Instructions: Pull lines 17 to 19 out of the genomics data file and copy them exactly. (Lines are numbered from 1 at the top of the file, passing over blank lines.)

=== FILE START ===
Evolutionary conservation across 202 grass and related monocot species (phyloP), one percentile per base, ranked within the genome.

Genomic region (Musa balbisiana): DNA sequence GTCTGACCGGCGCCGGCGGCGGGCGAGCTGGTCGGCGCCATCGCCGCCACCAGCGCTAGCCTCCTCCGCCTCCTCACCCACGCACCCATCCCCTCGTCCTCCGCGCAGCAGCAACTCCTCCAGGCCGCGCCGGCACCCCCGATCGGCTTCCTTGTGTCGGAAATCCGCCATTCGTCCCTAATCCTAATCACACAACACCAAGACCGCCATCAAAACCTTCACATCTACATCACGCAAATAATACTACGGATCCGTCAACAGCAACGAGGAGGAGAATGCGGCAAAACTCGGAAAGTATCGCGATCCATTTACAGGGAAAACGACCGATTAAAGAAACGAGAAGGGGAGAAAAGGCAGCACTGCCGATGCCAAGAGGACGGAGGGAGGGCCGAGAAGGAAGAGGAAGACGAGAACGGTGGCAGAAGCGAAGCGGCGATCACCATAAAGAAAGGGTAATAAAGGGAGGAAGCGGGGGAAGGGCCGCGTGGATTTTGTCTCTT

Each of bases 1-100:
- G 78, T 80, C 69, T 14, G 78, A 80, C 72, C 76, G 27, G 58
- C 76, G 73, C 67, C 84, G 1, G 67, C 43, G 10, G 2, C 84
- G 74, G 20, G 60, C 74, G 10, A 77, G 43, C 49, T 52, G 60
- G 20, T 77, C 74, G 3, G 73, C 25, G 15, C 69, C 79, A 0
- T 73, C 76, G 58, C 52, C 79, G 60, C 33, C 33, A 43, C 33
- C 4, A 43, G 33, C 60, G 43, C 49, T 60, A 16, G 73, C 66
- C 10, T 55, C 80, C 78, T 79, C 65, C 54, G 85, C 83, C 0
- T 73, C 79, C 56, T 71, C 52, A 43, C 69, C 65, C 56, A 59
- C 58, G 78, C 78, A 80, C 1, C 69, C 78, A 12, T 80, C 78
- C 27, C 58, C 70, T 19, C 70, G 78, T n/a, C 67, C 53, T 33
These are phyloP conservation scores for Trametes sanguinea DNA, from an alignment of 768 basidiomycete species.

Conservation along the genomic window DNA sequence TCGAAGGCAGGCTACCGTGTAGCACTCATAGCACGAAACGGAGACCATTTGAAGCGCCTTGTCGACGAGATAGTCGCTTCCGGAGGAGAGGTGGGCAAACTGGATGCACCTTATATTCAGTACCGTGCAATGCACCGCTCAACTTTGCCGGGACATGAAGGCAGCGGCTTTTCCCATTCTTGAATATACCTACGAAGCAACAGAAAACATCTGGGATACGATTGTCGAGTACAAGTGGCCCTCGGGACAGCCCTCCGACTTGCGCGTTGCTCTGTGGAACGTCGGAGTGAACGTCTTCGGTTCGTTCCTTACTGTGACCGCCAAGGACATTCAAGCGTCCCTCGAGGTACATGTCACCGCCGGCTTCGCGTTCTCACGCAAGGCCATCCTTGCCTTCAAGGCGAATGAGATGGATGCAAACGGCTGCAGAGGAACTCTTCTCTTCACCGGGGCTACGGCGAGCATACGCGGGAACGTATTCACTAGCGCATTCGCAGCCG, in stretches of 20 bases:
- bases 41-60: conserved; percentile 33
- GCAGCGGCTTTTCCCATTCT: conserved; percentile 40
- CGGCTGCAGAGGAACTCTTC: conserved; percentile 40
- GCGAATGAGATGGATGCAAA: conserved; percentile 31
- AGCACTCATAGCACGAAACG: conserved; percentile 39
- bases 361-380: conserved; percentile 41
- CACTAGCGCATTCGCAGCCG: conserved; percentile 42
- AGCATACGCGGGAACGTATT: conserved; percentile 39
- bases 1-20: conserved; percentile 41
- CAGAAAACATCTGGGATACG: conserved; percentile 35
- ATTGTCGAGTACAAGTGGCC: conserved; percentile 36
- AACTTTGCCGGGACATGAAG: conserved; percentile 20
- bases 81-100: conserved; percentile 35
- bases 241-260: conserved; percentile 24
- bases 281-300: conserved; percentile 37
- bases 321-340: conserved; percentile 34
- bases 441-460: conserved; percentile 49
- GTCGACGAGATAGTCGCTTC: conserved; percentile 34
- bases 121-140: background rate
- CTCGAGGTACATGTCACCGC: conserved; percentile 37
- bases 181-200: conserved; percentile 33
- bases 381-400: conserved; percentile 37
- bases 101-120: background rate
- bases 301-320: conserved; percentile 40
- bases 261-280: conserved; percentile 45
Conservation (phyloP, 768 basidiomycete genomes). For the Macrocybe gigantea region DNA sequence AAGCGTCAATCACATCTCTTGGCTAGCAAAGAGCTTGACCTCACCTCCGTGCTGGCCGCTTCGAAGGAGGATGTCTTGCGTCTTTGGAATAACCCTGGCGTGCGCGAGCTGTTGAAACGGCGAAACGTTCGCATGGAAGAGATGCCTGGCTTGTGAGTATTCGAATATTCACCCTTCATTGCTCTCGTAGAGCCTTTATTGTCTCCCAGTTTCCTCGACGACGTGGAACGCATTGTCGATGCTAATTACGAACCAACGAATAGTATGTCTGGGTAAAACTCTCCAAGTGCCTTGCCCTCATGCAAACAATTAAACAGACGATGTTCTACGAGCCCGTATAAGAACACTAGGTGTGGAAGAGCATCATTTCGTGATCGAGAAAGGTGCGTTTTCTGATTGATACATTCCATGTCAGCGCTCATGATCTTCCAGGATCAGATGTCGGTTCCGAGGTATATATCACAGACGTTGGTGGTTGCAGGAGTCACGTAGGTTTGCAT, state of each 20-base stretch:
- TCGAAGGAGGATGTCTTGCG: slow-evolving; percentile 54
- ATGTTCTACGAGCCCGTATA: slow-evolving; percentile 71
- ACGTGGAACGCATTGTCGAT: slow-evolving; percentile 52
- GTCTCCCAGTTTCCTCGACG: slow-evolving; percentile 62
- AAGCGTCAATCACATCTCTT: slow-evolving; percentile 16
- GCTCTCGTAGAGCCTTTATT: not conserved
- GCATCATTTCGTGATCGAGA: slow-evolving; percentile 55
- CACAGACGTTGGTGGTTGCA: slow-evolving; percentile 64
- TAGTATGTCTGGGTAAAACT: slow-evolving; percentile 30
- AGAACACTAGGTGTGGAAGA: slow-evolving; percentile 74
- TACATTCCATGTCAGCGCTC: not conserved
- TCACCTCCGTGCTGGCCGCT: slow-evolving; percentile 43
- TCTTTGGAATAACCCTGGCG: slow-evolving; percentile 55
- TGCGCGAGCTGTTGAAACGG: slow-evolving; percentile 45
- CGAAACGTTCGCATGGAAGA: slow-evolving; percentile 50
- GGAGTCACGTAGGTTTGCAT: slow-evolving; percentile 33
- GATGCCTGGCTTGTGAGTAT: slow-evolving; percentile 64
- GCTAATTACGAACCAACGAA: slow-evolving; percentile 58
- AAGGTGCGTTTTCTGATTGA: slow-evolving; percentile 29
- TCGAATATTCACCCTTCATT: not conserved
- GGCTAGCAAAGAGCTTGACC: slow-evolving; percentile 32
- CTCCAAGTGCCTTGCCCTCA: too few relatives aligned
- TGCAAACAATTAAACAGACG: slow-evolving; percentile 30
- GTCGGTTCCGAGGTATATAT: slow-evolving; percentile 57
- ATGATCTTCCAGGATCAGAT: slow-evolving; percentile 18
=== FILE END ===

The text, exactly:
- GCAGCGGCTTTTCCCATTCT: conserved; percentile 40
- CGGCTGCAGAGGAACTCTTC: conserved; percentile 40
- GCGAATGAGATGGATGCAAA: conserved; percentile 31